• $deviceName: The name that will be assigned to the printer on your system.
  • $pauseInterval: The number of seconds the script should pause between commands. This is necessary because some commands may need a few seconds to complete before the next command can be run.

Add a printer by IP using PowerShell

Section 2: Importing the printer driver

Invoke-Command {pnputil.exe -a "C:\path_to_driver\printer.inf" }

This command uses pnputil.exe to import the INF file of the printer driver into the Windows driver store. pnputil.exe is a command-line utility that you can use to manage the driver store in Windows. You need to replace C:\path_to_driver\printer.inf with the actual path to your INF file.

Install Printer INF driver Windows PowerShell

Section 3: Installing the printer driver

Add-PrinterDriver -Name $driverName
Start-Sleep $pauseInterval

The Add-PrinterDriver cmdlet installs the printer driver on your computer. It uses the $driverName variable defined earlier. The Start-Sleep cmdlet following it pauses the script for the number of seconds defined by $pauseInterval.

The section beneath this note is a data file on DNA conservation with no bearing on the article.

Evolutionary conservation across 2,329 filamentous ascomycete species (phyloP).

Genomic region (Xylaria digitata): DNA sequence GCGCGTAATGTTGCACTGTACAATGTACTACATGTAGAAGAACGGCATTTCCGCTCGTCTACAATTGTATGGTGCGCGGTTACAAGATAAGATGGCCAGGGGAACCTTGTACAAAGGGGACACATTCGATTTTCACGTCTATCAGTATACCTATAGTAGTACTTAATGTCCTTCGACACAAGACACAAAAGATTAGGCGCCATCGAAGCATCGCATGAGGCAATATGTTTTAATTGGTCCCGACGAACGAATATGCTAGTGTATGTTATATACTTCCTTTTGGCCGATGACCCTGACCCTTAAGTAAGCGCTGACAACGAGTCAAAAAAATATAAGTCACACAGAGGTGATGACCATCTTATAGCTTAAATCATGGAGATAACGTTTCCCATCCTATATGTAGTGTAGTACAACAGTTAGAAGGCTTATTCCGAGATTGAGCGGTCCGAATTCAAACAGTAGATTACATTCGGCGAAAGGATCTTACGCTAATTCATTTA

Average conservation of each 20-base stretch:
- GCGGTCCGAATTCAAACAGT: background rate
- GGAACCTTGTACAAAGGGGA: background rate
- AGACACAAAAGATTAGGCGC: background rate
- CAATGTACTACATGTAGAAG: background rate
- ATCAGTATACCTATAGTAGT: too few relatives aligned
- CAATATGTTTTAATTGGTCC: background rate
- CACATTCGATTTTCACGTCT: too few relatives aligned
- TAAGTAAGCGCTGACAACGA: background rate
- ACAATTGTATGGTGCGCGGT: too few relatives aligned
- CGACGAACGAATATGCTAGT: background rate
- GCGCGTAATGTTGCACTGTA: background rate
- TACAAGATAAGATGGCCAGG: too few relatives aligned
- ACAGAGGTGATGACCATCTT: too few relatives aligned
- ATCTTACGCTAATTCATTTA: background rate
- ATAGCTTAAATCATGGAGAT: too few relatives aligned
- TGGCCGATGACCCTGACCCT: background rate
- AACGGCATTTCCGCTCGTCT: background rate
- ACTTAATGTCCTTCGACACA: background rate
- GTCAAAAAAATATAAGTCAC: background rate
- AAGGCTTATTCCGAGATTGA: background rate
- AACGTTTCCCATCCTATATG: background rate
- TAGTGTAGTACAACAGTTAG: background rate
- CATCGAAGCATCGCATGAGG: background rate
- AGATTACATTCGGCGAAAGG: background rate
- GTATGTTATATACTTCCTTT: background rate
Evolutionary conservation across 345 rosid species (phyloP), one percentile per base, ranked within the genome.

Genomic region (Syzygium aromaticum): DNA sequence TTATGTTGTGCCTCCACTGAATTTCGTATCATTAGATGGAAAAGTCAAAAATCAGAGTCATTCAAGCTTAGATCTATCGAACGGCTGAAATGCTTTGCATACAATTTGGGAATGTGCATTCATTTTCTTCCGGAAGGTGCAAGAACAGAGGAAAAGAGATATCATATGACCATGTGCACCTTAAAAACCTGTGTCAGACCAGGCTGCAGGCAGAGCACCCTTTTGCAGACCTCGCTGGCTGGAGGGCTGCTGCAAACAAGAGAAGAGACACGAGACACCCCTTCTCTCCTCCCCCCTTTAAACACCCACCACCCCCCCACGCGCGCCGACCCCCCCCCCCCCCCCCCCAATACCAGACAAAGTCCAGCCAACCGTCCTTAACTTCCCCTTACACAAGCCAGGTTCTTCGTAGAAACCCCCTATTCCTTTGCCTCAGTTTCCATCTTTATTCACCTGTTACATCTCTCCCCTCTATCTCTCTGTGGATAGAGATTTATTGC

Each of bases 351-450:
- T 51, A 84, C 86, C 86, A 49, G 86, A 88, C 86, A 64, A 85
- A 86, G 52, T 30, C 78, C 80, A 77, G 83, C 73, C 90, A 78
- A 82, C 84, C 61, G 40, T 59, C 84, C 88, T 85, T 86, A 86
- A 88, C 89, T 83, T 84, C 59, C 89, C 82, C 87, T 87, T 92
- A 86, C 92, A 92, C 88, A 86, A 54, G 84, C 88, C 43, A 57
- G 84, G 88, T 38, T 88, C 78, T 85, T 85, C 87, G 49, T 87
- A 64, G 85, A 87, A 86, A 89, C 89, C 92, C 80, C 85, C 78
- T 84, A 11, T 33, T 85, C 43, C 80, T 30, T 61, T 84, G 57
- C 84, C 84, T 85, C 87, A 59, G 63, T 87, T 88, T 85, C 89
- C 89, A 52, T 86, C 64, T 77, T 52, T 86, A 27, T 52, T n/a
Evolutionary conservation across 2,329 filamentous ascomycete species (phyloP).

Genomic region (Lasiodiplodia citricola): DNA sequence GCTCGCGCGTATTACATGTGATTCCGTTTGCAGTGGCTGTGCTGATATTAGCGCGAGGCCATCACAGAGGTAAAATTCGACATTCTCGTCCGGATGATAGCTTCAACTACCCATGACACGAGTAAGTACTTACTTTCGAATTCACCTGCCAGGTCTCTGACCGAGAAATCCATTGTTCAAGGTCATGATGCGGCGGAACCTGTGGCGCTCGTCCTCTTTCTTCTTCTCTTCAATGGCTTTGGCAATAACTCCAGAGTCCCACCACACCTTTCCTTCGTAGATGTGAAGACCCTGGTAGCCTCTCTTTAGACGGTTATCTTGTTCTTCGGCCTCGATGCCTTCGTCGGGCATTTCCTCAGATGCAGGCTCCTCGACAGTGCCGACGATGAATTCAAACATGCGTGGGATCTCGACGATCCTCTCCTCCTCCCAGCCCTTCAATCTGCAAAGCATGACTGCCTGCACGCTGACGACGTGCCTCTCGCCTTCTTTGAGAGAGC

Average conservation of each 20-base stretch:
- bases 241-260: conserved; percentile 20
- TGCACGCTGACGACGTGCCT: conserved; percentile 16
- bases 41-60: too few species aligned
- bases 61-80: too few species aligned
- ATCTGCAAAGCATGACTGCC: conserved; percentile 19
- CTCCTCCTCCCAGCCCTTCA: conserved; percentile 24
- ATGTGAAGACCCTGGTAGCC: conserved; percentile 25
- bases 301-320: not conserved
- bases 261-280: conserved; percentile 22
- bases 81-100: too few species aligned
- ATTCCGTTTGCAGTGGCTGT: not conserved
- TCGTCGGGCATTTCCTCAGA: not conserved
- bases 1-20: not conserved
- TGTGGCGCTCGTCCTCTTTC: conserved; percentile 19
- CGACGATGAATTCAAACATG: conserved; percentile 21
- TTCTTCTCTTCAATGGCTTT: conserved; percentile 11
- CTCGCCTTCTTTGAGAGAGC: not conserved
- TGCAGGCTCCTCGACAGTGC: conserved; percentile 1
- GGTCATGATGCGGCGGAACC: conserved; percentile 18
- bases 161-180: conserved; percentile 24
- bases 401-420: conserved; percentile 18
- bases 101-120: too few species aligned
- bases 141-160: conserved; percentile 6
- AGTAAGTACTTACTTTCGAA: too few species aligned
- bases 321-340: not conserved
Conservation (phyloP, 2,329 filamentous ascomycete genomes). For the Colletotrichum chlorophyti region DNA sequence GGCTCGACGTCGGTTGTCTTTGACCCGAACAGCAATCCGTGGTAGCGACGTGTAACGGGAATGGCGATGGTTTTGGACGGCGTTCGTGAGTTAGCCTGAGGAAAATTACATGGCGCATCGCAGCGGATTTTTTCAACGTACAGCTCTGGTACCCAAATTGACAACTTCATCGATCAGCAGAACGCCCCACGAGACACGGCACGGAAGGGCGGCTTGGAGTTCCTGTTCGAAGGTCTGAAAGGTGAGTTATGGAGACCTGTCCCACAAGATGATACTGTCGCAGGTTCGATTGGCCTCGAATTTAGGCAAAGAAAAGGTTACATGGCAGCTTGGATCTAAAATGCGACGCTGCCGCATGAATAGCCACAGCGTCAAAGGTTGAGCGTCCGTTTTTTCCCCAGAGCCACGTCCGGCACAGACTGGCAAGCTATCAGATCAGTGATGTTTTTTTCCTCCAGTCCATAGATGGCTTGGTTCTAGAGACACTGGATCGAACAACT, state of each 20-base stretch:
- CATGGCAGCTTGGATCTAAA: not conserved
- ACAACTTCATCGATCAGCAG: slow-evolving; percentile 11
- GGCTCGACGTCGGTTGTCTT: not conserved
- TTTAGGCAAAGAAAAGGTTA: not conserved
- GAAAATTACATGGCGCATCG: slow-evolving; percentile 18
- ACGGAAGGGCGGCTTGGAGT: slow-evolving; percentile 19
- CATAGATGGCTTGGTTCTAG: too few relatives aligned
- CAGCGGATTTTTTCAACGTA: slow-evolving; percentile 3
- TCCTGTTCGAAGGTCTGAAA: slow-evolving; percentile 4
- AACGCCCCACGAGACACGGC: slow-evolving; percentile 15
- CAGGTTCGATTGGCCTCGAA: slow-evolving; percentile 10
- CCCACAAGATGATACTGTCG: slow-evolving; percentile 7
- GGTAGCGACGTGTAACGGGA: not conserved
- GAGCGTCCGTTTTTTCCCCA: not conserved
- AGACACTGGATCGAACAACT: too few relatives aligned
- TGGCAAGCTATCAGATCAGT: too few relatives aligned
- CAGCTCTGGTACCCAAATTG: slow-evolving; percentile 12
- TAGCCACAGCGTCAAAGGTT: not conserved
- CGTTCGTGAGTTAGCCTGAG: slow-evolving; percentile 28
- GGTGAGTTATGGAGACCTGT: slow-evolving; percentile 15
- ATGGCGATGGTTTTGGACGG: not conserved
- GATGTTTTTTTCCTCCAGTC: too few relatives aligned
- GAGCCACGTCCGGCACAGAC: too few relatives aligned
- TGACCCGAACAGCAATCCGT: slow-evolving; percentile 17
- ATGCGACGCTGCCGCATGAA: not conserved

Section 4: Creating the printer port

Add-PrinterPort -Name $printerIP -PrinterHostAddress $printerIP
Start-Sleep $pauseInterval

The Add-PrinterPort cmdlet creates a new TCP/IP printer port with the name and host address being the printer’s IP address, as defined by the $printerIP variable. After this, Start-Sleep pauses the script for $pauseInterval seconds.

Section 5: Adding the printer

Add-Printer -DriverName $driverName -Name $deviceName -PortName $printerIP
Start-Sleep $pauseInterval